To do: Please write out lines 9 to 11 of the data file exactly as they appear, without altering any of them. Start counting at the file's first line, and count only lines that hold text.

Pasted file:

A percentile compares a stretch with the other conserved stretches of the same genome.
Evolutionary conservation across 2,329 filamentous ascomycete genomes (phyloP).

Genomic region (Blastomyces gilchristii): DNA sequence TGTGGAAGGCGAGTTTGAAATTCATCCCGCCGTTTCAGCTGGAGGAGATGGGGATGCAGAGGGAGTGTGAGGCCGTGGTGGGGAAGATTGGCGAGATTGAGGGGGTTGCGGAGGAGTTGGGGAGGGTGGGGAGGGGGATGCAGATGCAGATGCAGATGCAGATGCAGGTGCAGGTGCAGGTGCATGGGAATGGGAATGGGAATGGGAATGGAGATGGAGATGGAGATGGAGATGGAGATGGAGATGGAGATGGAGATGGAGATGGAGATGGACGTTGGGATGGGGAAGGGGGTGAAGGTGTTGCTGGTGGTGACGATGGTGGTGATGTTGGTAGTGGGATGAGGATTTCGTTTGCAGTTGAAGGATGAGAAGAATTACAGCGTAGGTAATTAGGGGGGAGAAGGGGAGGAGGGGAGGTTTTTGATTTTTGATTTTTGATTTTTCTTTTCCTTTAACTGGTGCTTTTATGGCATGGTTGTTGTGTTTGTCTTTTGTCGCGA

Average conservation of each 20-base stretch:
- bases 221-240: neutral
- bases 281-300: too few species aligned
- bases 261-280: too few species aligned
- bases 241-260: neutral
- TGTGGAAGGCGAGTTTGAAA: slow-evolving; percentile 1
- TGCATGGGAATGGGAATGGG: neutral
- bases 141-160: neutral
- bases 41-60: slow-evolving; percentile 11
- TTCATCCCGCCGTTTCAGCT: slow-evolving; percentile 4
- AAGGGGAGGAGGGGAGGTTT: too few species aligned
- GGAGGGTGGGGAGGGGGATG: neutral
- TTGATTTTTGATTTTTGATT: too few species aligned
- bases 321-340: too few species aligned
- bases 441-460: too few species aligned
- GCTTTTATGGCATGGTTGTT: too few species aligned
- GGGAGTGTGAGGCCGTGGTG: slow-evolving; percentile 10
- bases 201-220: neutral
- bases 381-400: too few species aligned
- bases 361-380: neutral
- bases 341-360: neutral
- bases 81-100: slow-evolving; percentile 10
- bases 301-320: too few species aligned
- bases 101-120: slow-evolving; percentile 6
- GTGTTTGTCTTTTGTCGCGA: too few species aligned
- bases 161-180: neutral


- TGTGGAAGGCGAGTTTGAAA: slow-evolving; percentile 1
- TGCATGGGAATGGGAATGGG: neutral
- bases 141-160: neutral